Most of the attacks in a volleyball match involve a hitter going toward the net, which allows the blockers to set up, kind of like a defender taking a charge in basketball.
Then there's the slide play. The slide play is not like that.
On a slide, the player runs behind the setter and moves more parallel with the net. That means the blockers have to move, too, and don't have as much time to set up defensively.
This quick-tempo play has a higher degree of difficulty than others but can be a difference-maker. Stanford coach Kevin Hambly thinks the slide is the most effective play in volleyball.
“It’s hard to defend,” Hambly said.
We spoke with Hambly, Stanford freshman middle Holly Campbell, Wisconsin coach Kelly Sheffield and the Badgers’ All-American middle Dana Rettke about what makes the slide play so devastating. Here's a breakdown of how the slide works and what we learned.
What the slide looks like
Watch this slide attack from Rettke. Pay close attention about six seconds in when Rettke already starts her movement toward the pin. This attack is so quick, her connection with setter Sydney Hilley has to be perfect, and it is.
Also, if you pause at seven seconds when Hilley is about to set the ball, you’ll notice an attacker in the middle of the court. That forces two blockers to stay put, giving Rettke a one-on-one opportunity. This play takes a lot of practice to perfect and Wisconsin is the perfect example of how to run it.
And here’s one from Campbell in this compilation.
This trio was an offensive powerhouse for @StanfordWVB tonight. 💪🏼— Pac-12 Network (@Pac12Network) September 27, 2018
Kathryn Plummer (17 kills), Holly Campbell (14 kills) and Meghan McClure (12 kills) led the Card to a .316 hitting percentage and a 3-0 win over UCLA.#Pac12VB pic.twitter.com/HOd8OYeNMD
Keys to the slide
Like in any volleyball play, it starts with the first pass. This probably couldn’t be more true for the middle and even more true for the slide.
The set to the middle is often the quickest attack for a team, which can make it more difficult to defend. The slide is a longer play than a normal set to the middle, but the pass has to be in a great place that gives the setter plenty of time to get under the ball and the ability to distribute to multiple hitters.
This also means communication between the setter and the middle must be top-notch.
“That set for any setter is very difficult since it is behind them and is at a faster tempo,” Rettke said, adding that with her being 6-foot-8, she has to give more feedback to setter Sydney Hilley to make sure the set is high.
At Stanford, one of Hambly’s top priorities this year has been getting freshman Holly Campbell to hit the ball to multiple areas of the court, which is what coaches call “hitting it range.” Lucky for Stanford, it has Jenna Gray at setter who has had plenty of experience with multiple middles with different skill sets.
“She's just so much more experienced,” Campbell said. “She can kind of tell me if I'm late or early or in the right spot or not.”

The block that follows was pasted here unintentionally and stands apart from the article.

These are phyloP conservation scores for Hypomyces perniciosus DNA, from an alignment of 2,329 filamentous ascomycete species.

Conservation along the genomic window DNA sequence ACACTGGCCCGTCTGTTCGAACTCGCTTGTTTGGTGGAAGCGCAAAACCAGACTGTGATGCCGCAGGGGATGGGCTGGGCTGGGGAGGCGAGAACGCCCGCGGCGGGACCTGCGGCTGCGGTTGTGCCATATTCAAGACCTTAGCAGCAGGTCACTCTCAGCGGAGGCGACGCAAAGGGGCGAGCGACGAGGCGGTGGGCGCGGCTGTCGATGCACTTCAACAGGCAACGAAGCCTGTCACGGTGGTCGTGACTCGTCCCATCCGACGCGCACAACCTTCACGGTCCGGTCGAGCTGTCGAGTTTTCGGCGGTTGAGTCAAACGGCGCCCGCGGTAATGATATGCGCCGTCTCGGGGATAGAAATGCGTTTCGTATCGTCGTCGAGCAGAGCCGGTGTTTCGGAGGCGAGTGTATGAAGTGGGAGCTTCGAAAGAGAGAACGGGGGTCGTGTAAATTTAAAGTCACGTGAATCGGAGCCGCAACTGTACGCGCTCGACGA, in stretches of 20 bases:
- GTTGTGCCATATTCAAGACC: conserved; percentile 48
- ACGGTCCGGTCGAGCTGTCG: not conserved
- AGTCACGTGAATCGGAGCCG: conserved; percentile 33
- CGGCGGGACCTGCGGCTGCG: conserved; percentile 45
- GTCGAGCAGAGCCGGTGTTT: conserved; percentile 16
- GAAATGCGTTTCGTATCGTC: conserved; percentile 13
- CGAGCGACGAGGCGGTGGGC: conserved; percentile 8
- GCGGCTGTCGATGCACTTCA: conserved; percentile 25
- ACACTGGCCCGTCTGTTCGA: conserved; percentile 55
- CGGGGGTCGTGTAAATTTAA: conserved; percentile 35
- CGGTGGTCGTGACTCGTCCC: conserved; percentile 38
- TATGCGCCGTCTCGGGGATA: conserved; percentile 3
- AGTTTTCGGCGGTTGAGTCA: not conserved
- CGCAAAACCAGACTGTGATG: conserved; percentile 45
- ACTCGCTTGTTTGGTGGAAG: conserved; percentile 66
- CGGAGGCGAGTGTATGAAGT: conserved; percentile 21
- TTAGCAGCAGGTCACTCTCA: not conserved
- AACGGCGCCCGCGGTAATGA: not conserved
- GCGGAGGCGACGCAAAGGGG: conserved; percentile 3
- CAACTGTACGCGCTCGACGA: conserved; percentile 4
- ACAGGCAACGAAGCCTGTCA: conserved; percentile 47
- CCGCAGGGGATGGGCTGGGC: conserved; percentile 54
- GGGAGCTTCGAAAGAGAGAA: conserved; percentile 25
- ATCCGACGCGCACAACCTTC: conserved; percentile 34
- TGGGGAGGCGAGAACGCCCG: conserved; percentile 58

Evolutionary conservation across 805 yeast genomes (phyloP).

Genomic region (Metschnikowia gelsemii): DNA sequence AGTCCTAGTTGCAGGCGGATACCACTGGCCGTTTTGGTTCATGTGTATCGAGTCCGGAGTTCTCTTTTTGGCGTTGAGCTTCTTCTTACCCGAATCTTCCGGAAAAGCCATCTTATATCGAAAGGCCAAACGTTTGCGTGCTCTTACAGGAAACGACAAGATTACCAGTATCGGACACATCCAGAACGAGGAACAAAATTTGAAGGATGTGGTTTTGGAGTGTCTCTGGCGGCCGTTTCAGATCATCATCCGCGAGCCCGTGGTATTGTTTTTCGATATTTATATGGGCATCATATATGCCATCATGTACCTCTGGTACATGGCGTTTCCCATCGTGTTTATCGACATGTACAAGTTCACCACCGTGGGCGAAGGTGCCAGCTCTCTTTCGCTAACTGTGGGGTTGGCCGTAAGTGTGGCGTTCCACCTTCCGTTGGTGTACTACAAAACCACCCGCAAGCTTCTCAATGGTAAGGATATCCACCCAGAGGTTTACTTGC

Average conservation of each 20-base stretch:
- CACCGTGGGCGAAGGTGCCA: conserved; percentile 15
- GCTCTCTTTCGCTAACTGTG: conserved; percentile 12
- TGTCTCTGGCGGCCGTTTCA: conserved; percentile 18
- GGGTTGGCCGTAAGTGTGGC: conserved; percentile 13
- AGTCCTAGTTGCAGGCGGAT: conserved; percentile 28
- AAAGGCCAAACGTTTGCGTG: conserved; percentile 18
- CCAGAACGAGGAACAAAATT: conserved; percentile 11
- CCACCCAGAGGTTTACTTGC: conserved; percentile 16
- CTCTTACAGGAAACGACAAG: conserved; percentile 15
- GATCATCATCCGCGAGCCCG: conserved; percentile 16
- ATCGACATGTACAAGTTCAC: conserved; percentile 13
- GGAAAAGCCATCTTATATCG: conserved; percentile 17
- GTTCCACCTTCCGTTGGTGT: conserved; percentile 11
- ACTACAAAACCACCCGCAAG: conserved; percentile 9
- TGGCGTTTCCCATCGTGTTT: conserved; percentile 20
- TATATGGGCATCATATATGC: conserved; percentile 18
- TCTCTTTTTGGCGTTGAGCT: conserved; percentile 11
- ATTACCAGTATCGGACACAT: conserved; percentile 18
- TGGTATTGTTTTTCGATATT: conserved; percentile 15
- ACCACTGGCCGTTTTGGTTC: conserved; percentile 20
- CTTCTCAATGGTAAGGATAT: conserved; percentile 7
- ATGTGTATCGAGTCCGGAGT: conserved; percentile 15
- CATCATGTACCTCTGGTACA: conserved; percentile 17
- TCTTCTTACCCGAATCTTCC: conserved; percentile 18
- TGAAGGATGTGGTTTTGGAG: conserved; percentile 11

"Both in action and in words, [Jenna Gray] says and does what the team needs to push us toward winning," @StanfordWVB coach Kevin Hambly said. "There's times when she'll get them laughing, and there's times when she'll get on them.#NCAAVBhttps://t.co/izdrLVTVAf— NCAA Volleyball (@NCAAVolleyball) November 3, 2018
What makes a great slide player
Hambly doesn’t see a lot of teams in club run the slide, however he found a recruit in Campbell that at least could run it. From the first moment she got to Stanford, Hambly had her working at a faster tempo and trying to put it on different parts of the court — hitting it with range.
Rettke can do that, which has helped her to become the nation’s leader in hitting percentage (.430).
“She can go from down the sideline and all the way around to sharp angles. She's able to hit it high, she's able to shorten her arm swing — sometimes you have to get on the ball a little bit quicker,” Sheffield said. “She's able to do that and I think really good slide attackers are able to do all those things.”
One thing that makes Rettke one of the best slide attackers in the game is being able to diagnose what’s open on the court while she’s running the play. That's an elite quality for a player.
"You watch the ball to see if your timing is right," she said. "Then I take a quick look at the block to see how many blockers there are, where they are and what they’re trying to take away. I kind of do all that in a split second and make my decision from there.”
Here’s an example of Rettke against Minnesota. She notices she is in front of the ball and the blockers are also in front of the ball, so she brings it back cross-court.
Nailed it 🔨 pic.twitter.com/sOfdXnK2Kb— Wisconsin Volleyball (@BadgerVB) November 1, 2018
Why a slide is tough to defend
The speed of the play, the mystery of where the ball will actually be hit and the parallel movement of the hitter are what make this play a killer to defend.
Stanford’s most well-known player is 2017 AVCA player of the year Kathryn Plummer. As much as defenses will key on her, getting Campbell and Stanford’s other middle Tami Alade to develop the slide attack can open up defenses for Plummer and the rest of the Cardinal.
Campbell said that if she is a consistent slide attacker, Plummer will have less blockers to hit against. That should open up the entire offense.
When asked how he teaches defending the slide, Hambly said his left-front blockers are vital. Teaching them how to predict and read where the ball is going is one of the more difficult tasks. For his middles, Hambly stresses quickly reading where the ball is going and getting the hands over the net.
Either way — running the play well or defending the slide — it can be the make or break point for a great team.
“It’s really, really important,” Hambly said."